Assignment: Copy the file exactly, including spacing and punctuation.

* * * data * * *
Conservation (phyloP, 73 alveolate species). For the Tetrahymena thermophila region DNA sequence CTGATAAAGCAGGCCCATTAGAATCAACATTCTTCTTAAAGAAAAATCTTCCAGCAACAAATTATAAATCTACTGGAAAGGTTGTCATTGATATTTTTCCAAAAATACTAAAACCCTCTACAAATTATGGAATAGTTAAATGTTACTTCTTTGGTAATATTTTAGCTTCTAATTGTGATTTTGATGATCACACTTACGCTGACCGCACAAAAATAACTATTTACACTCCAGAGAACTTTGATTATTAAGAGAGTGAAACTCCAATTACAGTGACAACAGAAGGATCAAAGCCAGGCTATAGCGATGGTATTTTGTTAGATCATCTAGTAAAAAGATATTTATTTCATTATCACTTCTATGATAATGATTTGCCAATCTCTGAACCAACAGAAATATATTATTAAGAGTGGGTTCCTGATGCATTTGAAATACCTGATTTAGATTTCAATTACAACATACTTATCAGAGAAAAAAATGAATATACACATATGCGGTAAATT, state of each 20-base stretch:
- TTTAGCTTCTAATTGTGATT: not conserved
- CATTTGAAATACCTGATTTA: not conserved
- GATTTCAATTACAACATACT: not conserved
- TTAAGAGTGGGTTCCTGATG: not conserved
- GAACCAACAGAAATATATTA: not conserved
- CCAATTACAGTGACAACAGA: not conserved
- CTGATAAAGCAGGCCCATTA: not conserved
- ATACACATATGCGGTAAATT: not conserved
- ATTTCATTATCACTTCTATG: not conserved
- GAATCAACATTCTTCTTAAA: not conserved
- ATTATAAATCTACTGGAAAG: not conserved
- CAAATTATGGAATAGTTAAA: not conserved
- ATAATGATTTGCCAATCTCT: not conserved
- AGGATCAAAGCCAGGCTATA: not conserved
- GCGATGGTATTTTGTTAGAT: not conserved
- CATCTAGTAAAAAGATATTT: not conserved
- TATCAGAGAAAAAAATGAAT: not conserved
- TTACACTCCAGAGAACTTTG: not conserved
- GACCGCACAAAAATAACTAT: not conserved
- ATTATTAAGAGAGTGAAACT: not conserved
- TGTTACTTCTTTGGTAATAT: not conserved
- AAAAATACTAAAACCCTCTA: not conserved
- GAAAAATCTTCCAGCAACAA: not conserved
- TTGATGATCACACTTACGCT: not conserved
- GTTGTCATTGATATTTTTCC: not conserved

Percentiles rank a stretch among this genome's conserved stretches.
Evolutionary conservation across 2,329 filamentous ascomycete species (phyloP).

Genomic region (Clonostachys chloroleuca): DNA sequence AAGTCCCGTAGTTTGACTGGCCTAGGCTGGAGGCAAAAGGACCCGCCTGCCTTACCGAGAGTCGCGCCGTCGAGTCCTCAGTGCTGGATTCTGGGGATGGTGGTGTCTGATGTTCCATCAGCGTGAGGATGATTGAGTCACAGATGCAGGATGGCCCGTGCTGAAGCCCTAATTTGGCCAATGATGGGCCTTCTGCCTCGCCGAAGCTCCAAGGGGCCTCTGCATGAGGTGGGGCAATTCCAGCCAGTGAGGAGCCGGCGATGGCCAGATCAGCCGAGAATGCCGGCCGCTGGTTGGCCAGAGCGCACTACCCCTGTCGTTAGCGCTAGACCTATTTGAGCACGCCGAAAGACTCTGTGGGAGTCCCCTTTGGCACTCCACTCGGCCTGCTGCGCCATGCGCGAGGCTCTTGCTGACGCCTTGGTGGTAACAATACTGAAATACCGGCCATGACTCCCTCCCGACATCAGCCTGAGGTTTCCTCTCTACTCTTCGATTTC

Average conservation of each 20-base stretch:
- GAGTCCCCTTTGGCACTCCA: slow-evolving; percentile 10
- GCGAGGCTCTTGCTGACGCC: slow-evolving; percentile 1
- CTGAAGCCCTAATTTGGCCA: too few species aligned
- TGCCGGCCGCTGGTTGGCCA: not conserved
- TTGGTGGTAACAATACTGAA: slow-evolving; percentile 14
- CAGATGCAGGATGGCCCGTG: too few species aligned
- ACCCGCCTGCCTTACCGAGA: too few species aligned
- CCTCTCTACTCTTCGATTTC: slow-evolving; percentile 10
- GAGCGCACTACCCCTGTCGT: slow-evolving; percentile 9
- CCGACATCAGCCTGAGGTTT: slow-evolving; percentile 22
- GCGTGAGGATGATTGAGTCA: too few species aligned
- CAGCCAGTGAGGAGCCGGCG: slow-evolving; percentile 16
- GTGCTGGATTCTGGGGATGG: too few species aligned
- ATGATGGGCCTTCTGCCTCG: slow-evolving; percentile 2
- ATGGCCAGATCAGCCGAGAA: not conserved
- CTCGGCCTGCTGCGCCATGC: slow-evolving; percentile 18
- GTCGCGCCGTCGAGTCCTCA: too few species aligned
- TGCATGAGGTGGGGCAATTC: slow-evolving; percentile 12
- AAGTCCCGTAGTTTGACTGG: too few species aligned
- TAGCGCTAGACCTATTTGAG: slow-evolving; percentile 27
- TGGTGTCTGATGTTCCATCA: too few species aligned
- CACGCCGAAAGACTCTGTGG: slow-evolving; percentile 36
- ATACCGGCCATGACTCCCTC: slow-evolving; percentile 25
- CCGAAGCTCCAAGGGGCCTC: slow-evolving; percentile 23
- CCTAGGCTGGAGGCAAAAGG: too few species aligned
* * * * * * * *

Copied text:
Conservation (phyloP, 73 alveolate species). For the Tetrahymena thermophila region DNA sequence CTGATAAAGCAGGCCCATTAGAATCAACATTCTTCTTAAAGAAAAATCTTCCAGCAACAAATTATAAATCTACTGGAAAGGTTGTCATTGATATTTTTCCAAAAATACTAAAACCCTCTACAAATTATGGAATAGTTAAATGTTACTTCTTTGGTAATATTTTAGCTTCTAATTGTGATTTTGATGATCACACTTACGCTGACCGCACAAAAATAACTATTTACACTCCAGAGAACTTTGATTATTAAGAGAGTGAAACTCCAATTACAGTGACAACAGAAGGATCAAAGCCAGGCTATAGCGATGGTATTTTGTTAGATCATCTAGTAAAAAGATATTTATTTCATTATCACTTCTATGATAATGATTTGCCAATCTCTGAACCAACAGAAATATATTATTAAGAGTGGGTTCCTGATGCATTTGAAATACCTGATTTAGATTTCAATTACAACATACTTATCAGAGAAAAAAATGAATATACACATATGCGGTAAATT, state of each 20-base stretch:
- TTTAGCTTCTAATTGTGATT: not conserved
- CATTTGAAATACCTGATTTA: not conserved
- GATTTCAATTACAACATACT: not conserved
- TTAAGAGTGGGTTCCTGATG: not conserved
- GAACCAACAGAAATATATTA: not conserved
- CCAATTACAGTGACAACAGA: not conserved
- CTGATAAAGCAGGCCCATTA: not conserved
- ATACACATATGCGGTAAATT: not conserved
- ATTTCATTATCACTTCTATG: not conserved
- GAATCAACATTCTTCTTAAA: not conserved
- ATTATAAATCTACTGGAAAG: not conserved
- CAAATTATGGAATAGTTAAA: not conserved
- ATAATGATTTGCCAATCTCT: not conserved
- AGGATCAAAGCCAGGCTATA: not conserved
- GCGATGGTATTTTGTTAGAT: not conserved
- CATCTAGTAAAAAGATATTT: not conserved
- TATCAGAGAAAAAAATGAAT: not conserved
- TTACACTCCAGAGAACTTTG: not conserved
- GACCGCACAAAAATAACTAT: not conserved
- ATTATTAAGAGAGTGAAACT: not conserved
- TGTTACTTCTTTGGTAATAT: not conserved
- AAAAATACTAAAACCCTCTA: not conserved
- GAAAAATCTTCCAGCAACAA: not conserved
- TTGATGATCACACTTACGCT: not conserved
- GTTGTCATTGATATTTTTCC: not conserved

Percentiles rank a stretch among this genome's conserved stretches.
Evolutionary conservation across 2,329 filamentous ascomycete species (phyloP).

Genomic region (Clonostachys chloroleuca): DNA sequence AAGTCCCGTAGTTTGACTGGCCTAGGCTGGAGGCAAAAGGACCCGCCTGCCTTACCGAGAGTCGCGCCGTCGAGTCCTCAGTGCTGGATTCTGGGGATGGTGGTGTCTGATGTTCCATCAGCGTGAGGATGATTGAGTCACAGATGCAGGATGGCCCGTGCTGAAGCCCTAATTTGGCCAATGATGGGCCTTCTGCCTCGCCGAAGCTCCAAGGGGCCTCTGCATGAGGTGGGGCAATTCCAGCCAGTGAGGAGCCGGCGATGGCCAGATCAGCCGAGAATGCCGGCCGCTGGTTGGCCAGAGCGCACTACCCCTGTCGTTAGCGCTAGACCTATTTGAGCACGCCGAAAGACTCTGTGGGAGTCCCCTTTGGCACTCCACTCGGCCTGCTGCGCCATGCGCGAGGCTCTTGCTGACGCCTTGGTGGTAACAATACTGAAATACCGGCCATGACTCCCTCCCGACATCAGCCTGAGGTTTCCTCTCTACTCTTCGATTTC

Average conservation of each 20-base stretch:
- GAGTCCCCTTTGGCACTCCA: slow-evolving; percentile 10
- GCGAGGCTCTTGCTGACGCC: slow-evolving; percentile 1
- CTGAAGCCCTAATTTGGCCA: too few species aligned
- TGCCGGCCGCTGGTTGGCCA: not conserved
- TTGGTGGTAACAATACTGAA: slow-evolving; percentile 14
- CAGATGCAGGATGGCCCGTG: too few species aligned
- ACCCGCCTGCCTTACCGAGA: too few species aligned
- CCTCTCTACTCTTCGATTTC: slow-evolving; percentile 10
- GAGCGCACTACCCCTGTCGT: slow-evolving; percentile 9
- CCGACATCAGCCTGAGGTTT: slow-evolving; percentile 22
- GCGTGAGGATGATTGAGTCA: too few species aligned
- CAGCCAGTGAGGAGCCGGCG: slow-evolving; percentile 16
- GTGCTGGATTCTGGGGATGG: too few species aligned
- ATGATGGGCCTTCTGCCTCG: slow-evolving; percentile 2
- ATGGCCAGATCAGCCGAGAA: not conserved
- CTCGGCCTGCTGCGCCATGC: slow-evolving; percentile 18
- GTCGCGCCGTCGAGTCCTCA: too few species aligned
- TGCATGAGGTGGGGCAATTC: slow-evolving; percentile 12
- AAGTCCCGTAGTTTGACTGG: too few species aligned
- TAGCGCTAGACCTATTTGAG: slow-evolving; percentile 27
- TGGTGTCTGATGTTCCATCA: too few species aligned
- CACGCCGAAAGACTCTGTGG: slow-evolving; percentile 36
- ATACCGGCCATGACTCCCTC: slow-evolving; percentile 25
- CCGAAGCTCCAAGGGGCCTC: slow-evolving; percentile 23
- CCTAGGCTGGAGGCAAAAGG: too few species aligned